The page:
The Chief Justice of the High Court only commands one out of seven votes, but don’t let that fool you: Robert French is a man who gets his own way.
Since his 2008 appointment, the charismatic West Australian has demonstrated a freakish ability to be on the winning side of the argument. He has dissented in only two out of 117 cases — that is, less than 2% of the time. He’s also stood out as a consensus maker: half the court’s decisions in 2010 were unanimous — the second year in a row he achieved an all-time record. And he’s not been afraid of taking on prime ministers and premiers when they muscle in on his court’s turf.
“French has had a bigger impact than expected — and a positive one,” constitutional law expert George Williams told The Power Index.
“There’s been a greater willingness to deal with constitutional questions — foundational questions about our democracy — and even a willingness to strike down laws whereas previously the court might have avoided doing that.”
French & Co. sent shockwaves through Canberra in August 2011 by declaring invalid the federal government’s proposed asylum seeker swap deal with Malaysia. The very future of offshore processing for refugees is now in doubt.
Prime Minister Julia Gillard slammed the decision as a victory for people smugglers and singled out French for inconsistency given he approved the Howard government’s decision to send refugees to Nauru in 2001. (Gillard’s accusation, it should be noted, has received little support in the legal community).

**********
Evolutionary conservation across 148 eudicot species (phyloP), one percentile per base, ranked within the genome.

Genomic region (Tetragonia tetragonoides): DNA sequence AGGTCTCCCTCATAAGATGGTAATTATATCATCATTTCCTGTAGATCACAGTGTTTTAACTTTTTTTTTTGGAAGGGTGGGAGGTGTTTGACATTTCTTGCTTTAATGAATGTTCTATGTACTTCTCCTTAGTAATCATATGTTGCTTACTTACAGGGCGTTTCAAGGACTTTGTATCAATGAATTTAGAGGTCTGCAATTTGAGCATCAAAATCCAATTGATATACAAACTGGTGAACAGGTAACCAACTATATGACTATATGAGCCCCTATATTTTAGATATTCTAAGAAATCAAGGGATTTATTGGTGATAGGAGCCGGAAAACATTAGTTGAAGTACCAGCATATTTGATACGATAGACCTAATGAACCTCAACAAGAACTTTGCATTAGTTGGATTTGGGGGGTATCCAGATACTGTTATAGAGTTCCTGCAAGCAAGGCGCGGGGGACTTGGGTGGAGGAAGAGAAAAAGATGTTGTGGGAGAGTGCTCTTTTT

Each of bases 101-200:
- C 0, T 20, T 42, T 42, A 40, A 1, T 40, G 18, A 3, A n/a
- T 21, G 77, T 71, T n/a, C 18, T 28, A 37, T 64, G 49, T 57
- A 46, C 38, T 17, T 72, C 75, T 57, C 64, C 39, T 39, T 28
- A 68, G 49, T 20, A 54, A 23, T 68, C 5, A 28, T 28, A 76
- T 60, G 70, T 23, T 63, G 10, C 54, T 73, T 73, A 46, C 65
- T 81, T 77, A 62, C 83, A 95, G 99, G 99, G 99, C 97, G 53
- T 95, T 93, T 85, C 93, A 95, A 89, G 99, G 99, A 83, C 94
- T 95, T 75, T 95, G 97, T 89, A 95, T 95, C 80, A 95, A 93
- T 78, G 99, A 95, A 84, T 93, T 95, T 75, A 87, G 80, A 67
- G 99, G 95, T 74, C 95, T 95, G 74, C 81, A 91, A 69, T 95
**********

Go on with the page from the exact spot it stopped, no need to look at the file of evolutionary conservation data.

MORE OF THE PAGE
French’s court has also handed down several other significant — and contentious — decisions. It killed off the Australian Military Court, overturned the law requiring new voters to be on the roll by 8pm on the day the electoral writs are issued, and threw out tough anti-bikie laws in NSW and South Australia.
Greg Barns, president of the Australian Lawyers Alliance, says French has “reshaped the court from its conservatism of recent years. It’s been more liberal in its approach.”
Greg Craven, a former Western Australia law professor, says this shouldn’t come as a surprise. He describes French, whom he counts as a friend, as a “19th-century liberal”.
“He is not intellectually apolitical but he is party apolitical,” he said.
But it hasn’t always been so. French was appointed to the bench by then-prime minister Kevin Rudd, but was a committed Liberal Party activist in his university days. He even ran against Labor legend Kim Beazley snr in the seat of Fremantle at the 1969 election. Despite being an innovative campaigner — he took a band on the hustings with him to support his slogan “pop politics in a swinging seat” — he was trounced at the polls by two votes to one.
French is a passionate republican, federalist and Aboriginal rights supporter. He helped found the WA Aboriginal Legal Service in the 1970s and was the first president of the National Native Title Tribunal. He has advocated for treaty between indigenous and non-indigenous Australians and made a point of acknowledging the traditional owners on his first day as chief justice.